So busy, i haven’t posted for months, but here’s a recent photo essay from the Suppressed Histories Archives Facebook page. To avoid confusion: descriptions and commentary appear under each image. Enjoy… —Max Dashu Women’s circle dance in bronze age rock art from Zerovschan, Tajikistan, with numinous quadrant in center. They appear to be wearing skirts, [...]
So busy, i haven’t posted for months, but here’s a recent photo essay from the Suppressed Histories Archives Facebook page. To avoid confusion: descriptions and commentary appear under each image. Enjoy…
Women’s circle dance in bronze age rock art from Zerovschan, Tajikistan, with numinous quadrant in center. They appear to be wearing skirts, but the dot between the legs is a very common female sign, or the dot in vulva which may also figure here.
Neolithic Iran is extremely rich in ceramic paintings of women’s circle dances, running around the circumference of what were probably ceremonial vessels.
Here is one of the finest Iranian paintings, showing women wearing tall headdresses, communal female potency in sacred movement, their rhythm pulsing through the brush. Ray (Rey, Rhae, Rhagae, Rhages) is near Tehran.
This is really tiny, grabbed off the web with no info at all, but also from neolithic Iran, and it speaks. The zag patterns around the are also found in Turkmenistan and Iraq in the same late neolithic timeframe.
In Syria, too: left, Halaf; right, Sabi Abyad. More tall headdresses! Both of these sites were important cultural centers in 6000-5000 bce, with their own characteristic styles of ceramic female icons. The Halafian style spread widely in the mid-6th millennium, peacefully, by diffusion from village to village, not centralized trade. Women making their own images, in clearly recognizable styles that still varied from region to region. The importance of this international neolithic pattern has not been widely recognized, yet; but someday i’ll find color photos of this cultural testimony.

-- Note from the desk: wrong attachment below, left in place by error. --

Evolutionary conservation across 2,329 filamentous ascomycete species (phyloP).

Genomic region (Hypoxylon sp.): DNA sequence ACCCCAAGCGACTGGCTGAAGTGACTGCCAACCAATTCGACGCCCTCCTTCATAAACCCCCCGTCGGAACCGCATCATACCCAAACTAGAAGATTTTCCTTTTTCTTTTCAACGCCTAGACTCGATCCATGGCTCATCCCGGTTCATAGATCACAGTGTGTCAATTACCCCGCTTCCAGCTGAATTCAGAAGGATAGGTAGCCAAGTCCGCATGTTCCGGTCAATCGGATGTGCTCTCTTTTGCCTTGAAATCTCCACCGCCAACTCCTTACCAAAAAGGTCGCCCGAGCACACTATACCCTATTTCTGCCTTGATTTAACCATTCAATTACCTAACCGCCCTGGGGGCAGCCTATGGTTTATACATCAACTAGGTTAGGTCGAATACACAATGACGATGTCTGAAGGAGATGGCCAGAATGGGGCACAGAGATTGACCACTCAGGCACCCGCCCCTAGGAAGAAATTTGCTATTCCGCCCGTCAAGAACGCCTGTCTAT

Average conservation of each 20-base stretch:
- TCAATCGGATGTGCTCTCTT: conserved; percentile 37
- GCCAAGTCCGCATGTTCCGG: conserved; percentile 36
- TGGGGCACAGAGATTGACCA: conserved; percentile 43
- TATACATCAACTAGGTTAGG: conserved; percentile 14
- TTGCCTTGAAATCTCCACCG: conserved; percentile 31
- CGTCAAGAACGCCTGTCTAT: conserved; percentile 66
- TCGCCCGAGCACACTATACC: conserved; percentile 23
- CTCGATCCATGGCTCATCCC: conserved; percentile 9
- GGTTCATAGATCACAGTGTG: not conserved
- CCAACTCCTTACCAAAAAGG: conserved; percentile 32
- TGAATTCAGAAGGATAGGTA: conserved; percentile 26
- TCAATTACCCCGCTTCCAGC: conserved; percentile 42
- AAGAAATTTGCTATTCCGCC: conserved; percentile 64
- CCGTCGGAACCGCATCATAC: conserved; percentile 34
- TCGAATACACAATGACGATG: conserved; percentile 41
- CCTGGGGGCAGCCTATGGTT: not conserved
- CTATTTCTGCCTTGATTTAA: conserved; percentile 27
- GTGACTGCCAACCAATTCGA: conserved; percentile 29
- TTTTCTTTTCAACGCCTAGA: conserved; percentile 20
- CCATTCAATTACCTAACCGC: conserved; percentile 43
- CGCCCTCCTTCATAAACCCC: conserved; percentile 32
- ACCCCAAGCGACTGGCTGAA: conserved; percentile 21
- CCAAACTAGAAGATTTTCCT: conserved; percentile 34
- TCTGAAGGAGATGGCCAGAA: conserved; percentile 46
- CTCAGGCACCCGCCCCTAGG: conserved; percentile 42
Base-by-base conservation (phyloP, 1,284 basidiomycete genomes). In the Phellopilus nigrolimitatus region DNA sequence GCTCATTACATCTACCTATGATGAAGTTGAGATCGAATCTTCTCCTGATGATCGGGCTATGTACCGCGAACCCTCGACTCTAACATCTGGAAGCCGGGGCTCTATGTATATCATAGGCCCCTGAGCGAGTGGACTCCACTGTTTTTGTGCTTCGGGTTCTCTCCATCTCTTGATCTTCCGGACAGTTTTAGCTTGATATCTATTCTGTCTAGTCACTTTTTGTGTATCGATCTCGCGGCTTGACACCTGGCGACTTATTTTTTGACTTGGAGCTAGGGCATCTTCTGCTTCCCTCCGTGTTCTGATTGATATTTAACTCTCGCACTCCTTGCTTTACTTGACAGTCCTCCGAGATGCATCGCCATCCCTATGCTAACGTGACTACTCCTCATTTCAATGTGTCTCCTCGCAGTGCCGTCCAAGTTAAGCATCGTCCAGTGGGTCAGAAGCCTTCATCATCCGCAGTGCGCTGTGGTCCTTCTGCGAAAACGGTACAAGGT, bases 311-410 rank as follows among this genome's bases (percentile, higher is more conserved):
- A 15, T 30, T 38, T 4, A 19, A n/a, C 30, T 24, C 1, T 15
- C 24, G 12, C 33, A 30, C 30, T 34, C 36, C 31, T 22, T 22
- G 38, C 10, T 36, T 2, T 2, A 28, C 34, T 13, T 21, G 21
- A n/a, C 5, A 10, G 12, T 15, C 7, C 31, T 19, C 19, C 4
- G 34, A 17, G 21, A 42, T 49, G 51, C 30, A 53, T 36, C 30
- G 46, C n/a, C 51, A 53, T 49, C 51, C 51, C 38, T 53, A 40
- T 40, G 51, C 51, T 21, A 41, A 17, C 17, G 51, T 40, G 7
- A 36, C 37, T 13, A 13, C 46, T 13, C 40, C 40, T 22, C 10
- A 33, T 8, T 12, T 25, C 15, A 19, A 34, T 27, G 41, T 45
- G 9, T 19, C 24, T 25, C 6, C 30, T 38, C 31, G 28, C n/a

Conflicting information on this one, either from Tell Agrab or Tell Hassuna, both in Iraq river valleys. Three women (vulture-headed?) with animals and growing things. They are holding discs which may be drums, the other hands would then be drumming with sticks. Vulture-headed female figurines are common in Egypt in the same time frame.
A classic from Samarra, Iraq, circa 5000 bce. This neolithic town created a long line of splendid painted ceramics and female figurines (which start back in the pre-pottery era, so old is the tradition there). Here women stand in the quadrants, their hair whirling in the Four Winds, circled by a ring of scorpions. Scorpion Goddess is common in ancient Iraq and Iran as well as Egypt — Serqet, the companion of Auset (Isis) — and also known in Central America.
The women dancing with streaming hair, this time from Harappa, Pakistan. Also neolithic. As in Iraq and Iran, women in the Indus foothill villages painted many pots showing their ceremonial dances. But here, and also in Iran, the ibex and mountain goat are common themes. A Goddess connected with these animals is still revered by the Kalasha who keep alive very ancient forms of culture of this region.
The Women’s Dance from Kulli, Pakistan. This image was so commonly repeated that it became highly abstracted into a few strokes over time. Artists emphasized the flowing hair and dynamic movement of the Round Dance, still performed by women in the Punjab and among Adivasi (Aboriginal) women in India. These ancient ceramic paintings, fragmentary as they are, speak of a deep history of neolithic village women that has been obscured and overlaid by so many layers that few ever know that it exists.
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